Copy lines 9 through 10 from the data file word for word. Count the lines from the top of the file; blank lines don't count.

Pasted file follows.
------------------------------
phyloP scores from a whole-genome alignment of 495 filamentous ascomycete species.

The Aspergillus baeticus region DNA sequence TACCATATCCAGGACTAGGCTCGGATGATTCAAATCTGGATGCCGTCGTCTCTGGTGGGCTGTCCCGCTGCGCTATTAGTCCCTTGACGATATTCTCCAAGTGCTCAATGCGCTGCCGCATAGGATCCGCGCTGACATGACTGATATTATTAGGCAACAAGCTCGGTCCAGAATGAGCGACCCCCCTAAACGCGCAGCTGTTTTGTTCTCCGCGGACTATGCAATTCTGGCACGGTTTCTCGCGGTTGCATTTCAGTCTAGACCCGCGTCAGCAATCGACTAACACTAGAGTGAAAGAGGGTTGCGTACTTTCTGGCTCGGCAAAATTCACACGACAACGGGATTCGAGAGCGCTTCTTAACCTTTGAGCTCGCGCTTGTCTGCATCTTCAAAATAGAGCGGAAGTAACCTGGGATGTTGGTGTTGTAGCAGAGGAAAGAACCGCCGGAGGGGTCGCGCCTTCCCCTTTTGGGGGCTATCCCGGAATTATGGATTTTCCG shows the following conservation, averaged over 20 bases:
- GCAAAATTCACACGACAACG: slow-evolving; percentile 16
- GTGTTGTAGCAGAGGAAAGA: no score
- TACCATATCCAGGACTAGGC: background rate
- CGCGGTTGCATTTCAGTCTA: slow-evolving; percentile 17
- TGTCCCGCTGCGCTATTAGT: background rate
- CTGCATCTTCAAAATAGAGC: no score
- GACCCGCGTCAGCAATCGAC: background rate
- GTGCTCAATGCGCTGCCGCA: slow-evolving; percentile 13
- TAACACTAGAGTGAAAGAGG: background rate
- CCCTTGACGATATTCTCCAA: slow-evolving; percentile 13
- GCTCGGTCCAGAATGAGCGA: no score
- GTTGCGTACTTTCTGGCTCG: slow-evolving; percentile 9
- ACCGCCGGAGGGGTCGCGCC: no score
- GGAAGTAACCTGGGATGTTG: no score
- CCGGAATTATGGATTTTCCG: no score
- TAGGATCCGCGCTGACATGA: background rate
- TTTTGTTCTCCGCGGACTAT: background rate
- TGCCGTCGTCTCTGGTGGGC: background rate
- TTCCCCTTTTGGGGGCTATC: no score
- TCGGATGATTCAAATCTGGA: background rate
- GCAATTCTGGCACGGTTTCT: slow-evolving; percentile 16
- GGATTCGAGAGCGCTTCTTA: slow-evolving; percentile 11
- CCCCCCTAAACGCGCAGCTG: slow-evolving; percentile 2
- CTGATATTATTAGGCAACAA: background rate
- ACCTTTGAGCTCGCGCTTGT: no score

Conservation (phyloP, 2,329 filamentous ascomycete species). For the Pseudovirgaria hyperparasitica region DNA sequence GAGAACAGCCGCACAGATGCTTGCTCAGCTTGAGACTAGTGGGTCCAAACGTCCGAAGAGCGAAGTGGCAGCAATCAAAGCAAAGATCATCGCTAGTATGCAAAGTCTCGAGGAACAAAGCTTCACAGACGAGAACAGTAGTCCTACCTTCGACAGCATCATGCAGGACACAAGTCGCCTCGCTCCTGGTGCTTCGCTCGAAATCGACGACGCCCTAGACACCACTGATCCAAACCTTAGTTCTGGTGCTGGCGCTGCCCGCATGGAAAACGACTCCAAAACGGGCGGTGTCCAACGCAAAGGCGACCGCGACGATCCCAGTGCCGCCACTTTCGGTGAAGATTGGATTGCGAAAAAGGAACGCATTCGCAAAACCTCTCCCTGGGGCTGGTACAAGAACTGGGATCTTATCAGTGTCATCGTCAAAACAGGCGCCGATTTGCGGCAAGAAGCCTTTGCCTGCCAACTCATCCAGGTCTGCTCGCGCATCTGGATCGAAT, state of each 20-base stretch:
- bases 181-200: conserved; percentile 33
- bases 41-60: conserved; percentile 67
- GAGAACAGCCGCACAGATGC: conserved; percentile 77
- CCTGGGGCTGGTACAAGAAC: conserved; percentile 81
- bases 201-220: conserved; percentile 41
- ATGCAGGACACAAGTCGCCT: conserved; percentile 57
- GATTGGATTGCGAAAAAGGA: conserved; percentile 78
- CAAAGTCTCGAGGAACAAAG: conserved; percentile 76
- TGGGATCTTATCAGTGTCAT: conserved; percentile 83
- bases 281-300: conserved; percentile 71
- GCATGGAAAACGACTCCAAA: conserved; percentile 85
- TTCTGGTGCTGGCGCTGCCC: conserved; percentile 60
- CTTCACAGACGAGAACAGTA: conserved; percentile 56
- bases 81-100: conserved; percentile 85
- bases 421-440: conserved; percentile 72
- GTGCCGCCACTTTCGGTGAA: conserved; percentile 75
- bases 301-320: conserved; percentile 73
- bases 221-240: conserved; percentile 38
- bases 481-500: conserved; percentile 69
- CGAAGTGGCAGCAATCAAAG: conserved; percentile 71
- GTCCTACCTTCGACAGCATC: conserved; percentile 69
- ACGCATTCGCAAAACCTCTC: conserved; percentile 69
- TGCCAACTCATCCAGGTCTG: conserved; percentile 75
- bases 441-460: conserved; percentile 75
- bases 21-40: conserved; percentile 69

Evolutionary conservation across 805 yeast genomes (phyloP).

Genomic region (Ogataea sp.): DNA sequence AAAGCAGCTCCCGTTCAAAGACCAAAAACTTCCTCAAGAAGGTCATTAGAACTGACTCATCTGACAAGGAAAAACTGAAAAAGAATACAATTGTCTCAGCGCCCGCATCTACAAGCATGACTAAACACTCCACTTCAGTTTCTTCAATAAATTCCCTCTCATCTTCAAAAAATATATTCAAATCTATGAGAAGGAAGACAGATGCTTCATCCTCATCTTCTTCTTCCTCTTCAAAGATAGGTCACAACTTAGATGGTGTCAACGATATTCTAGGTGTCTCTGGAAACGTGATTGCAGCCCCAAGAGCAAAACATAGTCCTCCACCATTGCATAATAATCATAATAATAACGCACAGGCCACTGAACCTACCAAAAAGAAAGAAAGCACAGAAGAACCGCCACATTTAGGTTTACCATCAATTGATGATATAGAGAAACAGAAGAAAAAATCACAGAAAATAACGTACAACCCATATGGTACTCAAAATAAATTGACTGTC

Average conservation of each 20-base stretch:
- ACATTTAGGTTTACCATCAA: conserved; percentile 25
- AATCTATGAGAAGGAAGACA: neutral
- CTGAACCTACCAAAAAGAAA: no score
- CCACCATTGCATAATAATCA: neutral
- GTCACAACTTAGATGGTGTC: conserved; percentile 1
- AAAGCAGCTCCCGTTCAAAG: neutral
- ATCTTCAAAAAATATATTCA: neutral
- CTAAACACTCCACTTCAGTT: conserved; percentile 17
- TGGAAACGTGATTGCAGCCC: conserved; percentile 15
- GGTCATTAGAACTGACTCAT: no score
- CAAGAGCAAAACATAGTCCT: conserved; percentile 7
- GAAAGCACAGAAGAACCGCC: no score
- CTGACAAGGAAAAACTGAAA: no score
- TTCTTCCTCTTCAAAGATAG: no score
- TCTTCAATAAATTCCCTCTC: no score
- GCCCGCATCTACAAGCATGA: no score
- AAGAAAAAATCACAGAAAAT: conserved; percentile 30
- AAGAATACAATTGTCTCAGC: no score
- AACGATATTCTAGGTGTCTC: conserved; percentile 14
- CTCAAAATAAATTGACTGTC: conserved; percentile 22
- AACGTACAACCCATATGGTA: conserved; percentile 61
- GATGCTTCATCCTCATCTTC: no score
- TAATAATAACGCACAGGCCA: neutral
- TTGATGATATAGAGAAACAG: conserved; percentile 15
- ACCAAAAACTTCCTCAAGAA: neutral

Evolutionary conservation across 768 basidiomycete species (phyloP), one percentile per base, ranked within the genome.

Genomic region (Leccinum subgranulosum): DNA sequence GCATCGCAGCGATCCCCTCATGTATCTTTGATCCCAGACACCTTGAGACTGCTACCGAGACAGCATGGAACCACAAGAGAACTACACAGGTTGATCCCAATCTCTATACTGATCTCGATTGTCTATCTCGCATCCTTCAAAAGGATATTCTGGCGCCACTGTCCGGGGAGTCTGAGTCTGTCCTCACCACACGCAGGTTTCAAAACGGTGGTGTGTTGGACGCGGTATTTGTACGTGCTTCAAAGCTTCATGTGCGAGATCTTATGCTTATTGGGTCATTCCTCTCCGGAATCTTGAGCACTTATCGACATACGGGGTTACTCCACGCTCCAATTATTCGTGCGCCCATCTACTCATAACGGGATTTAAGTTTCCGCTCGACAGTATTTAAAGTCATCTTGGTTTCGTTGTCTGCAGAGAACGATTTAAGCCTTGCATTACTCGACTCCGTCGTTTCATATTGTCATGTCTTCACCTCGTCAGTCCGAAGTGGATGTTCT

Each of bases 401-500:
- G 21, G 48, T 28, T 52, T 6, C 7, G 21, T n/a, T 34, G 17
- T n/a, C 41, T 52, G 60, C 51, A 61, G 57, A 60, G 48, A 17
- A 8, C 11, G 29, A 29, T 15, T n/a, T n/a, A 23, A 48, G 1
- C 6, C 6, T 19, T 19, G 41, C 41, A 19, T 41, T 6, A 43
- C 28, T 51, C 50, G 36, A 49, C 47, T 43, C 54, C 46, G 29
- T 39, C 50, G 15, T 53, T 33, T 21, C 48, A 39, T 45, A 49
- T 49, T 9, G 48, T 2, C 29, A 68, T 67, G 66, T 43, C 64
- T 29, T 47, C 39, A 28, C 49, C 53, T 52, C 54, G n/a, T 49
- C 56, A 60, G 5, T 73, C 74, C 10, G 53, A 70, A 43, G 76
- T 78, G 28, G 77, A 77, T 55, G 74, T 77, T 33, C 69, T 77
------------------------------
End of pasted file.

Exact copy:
- GACCCGCGTCAGCAATCGAC: background rate
- GTGCTCAATGCGCTGCCGCA: slow-evolving; percentile 13